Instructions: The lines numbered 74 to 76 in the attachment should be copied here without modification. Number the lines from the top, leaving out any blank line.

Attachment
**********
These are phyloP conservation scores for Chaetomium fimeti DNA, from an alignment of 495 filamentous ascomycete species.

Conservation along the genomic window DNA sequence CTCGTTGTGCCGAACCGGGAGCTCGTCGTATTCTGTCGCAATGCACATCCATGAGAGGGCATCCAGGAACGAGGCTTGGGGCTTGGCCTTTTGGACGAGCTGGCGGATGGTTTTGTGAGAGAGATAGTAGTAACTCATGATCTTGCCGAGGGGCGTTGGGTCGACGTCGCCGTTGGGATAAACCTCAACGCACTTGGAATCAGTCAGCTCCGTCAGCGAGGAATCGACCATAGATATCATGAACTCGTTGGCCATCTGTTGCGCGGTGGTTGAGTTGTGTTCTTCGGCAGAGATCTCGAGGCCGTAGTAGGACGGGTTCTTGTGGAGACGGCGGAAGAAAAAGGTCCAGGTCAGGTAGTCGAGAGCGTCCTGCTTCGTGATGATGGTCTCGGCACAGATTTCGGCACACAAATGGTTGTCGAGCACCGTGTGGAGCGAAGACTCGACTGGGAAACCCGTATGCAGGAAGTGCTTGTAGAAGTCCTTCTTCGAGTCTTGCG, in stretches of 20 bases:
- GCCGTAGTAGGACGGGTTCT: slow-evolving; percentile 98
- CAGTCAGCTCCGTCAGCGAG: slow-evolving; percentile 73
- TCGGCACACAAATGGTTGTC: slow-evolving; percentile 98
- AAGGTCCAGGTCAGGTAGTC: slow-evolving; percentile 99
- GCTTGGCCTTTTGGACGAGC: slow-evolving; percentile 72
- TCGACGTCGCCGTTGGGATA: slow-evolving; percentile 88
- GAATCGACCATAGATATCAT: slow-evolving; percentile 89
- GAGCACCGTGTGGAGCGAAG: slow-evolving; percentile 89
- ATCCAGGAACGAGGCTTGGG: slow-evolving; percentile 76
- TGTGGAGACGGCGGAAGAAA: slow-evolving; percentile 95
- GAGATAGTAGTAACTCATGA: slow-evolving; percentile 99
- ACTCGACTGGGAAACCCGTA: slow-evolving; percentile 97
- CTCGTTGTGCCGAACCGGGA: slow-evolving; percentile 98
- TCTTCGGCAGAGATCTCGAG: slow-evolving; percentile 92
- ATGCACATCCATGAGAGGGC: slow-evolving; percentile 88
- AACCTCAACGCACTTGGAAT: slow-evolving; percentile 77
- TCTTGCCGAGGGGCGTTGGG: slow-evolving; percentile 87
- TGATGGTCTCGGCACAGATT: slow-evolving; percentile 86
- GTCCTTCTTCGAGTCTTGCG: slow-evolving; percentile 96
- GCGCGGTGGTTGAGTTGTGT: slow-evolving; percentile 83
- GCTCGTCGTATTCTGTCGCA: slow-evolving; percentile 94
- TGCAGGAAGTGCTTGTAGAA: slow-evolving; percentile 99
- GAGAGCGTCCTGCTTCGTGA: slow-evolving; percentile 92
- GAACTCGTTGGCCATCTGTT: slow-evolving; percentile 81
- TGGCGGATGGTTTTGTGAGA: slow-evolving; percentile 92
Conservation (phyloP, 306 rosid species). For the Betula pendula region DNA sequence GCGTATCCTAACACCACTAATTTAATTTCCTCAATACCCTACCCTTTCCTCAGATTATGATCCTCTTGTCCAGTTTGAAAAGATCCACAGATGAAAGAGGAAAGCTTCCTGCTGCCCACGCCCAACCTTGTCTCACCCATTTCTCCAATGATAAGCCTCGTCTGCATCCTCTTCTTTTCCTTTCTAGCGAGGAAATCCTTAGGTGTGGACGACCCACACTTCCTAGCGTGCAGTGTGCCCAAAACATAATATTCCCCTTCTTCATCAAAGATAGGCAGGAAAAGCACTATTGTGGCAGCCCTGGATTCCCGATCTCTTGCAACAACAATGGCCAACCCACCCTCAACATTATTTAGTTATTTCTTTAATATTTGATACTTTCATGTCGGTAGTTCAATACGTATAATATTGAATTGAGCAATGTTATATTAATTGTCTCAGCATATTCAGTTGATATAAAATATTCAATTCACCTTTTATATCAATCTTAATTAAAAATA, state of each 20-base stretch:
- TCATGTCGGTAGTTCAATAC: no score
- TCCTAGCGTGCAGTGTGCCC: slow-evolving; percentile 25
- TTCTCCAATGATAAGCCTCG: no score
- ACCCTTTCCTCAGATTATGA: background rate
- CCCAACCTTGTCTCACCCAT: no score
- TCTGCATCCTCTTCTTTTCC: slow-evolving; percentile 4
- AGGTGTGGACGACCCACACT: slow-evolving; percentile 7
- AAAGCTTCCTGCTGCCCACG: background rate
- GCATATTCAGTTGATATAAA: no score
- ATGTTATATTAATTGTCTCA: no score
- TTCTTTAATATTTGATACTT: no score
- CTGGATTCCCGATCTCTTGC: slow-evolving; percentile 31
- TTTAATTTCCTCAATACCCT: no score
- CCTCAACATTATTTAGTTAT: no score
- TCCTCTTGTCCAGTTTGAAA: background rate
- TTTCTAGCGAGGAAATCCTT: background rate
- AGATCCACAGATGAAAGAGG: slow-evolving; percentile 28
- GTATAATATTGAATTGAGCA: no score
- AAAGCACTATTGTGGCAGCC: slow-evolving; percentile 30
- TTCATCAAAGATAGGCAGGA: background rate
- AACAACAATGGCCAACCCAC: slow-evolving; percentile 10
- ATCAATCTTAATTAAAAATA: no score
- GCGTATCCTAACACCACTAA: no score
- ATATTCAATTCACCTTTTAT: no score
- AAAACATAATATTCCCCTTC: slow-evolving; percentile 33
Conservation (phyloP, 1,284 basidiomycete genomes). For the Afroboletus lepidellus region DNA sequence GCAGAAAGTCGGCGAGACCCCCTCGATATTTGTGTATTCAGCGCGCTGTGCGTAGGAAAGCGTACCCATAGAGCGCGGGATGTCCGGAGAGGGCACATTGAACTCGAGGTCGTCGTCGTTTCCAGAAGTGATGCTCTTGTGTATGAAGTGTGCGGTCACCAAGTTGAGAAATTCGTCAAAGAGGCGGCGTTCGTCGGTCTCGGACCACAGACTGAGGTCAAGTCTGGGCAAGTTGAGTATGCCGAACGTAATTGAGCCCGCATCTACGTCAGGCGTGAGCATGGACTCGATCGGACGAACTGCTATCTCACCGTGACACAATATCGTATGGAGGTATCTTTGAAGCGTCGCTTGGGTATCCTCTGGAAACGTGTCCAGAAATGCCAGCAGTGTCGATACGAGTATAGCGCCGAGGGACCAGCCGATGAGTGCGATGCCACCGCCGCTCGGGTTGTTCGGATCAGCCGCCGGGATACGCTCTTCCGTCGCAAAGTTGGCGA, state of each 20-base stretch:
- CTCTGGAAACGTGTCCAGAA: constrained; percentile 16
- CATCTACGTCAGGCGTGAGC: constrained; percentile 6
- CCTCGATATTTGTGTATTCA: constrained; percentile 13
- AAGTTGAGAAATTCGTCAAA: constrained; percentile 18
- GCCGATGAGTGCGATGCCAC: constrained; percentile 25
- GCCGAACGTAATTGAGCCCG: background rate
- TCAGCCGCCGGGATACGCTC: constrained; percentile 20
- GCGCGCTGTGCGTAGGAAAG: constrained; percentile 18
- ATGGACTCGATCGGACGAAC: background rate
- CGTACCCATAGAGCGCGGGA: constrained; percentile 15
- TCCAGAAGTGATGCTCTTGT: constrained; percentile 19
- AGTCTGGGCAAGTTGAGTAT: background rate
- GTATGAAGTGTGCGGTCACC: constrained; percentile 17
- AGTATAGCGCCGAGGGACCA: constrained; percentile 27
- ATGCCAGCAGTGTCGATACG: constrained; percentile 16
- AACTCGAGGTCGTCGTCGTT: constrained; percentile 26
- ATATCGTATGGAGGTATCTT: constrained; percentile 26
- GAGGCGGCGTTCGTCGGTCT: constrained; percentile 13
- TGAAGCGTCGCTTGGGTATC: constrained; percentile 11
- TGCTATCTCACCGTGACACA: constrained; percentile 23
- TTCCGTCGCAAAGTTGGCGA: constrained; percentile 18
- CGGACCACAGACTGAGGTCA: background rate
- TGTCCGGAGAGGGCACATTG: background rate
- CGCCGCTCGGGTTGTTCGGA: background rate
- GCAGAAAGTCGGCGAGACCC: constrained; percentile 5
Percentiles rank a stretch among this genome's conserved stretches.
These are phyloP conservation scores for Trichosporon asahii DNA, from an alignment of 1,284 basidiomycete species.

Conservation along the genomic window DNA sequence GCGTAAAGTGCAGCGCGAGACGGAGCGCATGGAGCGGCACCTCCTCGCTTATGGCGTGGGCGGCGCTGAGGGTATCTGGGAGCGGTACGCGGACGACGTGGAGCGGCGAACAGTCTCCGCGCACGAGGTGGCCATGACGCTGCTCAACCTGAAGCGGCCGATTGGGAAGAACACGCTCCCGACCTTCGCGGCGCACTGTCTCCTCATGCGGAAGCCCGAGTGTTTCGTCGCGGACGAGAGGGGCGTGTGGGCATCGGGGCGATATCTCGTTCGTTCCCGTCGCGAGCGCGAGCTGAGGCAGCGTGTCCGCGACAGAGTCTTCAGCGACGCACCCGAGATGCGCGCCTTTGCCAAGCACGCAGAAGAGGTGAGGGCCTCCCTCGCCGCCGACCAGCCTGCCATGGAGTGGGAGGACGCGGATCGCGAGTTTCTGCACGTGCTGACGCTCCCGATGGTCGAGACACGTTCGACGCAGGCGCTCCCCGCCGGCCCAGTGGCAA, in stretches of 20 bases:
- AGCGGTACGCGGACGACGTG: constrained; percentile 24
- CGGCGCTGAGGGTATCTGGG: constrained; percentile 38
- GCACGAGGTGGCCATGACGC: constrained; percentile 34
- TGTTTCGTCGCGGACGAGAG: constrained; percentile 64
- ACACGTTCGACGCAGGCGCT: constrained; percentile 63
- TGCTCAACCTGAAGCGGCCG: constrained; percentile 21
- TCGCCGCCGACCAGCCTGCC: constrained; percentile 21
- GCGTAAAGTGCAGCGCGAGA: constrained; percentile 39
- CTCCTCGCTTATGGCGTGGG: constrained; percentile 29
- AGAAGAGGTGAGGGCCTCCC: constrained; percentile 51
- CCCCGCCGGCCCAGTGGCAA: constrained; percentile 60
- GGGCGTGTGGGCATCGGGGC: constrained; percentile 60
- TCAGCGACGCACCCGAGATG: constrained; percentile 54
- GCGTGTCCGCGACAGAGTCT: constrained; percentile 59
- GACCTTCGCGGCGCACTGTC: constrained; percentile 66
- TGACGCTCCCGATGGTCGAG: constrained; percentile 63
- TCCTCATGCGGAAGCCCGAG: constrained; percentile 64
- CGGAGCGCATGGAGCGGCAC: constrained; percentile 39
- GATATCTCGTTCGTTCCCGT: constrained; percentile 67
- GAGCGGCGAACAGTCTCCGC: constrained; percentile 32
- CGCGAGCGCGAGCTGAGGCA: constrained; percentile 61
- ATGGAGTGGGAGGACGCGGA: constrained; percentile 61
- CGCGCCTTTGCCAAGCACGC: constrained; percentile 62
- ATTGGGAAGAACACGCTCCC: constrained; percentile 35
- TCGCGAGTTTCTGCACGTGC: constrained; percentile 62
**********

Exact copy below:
- TGCTATCTCACCGTGACACA: constrained; percentile 23
- TTCCGTCGCAAAGTTGGCGA: constrained; percentile 18
- CGGACCACAGACTGAGGTCA: background rate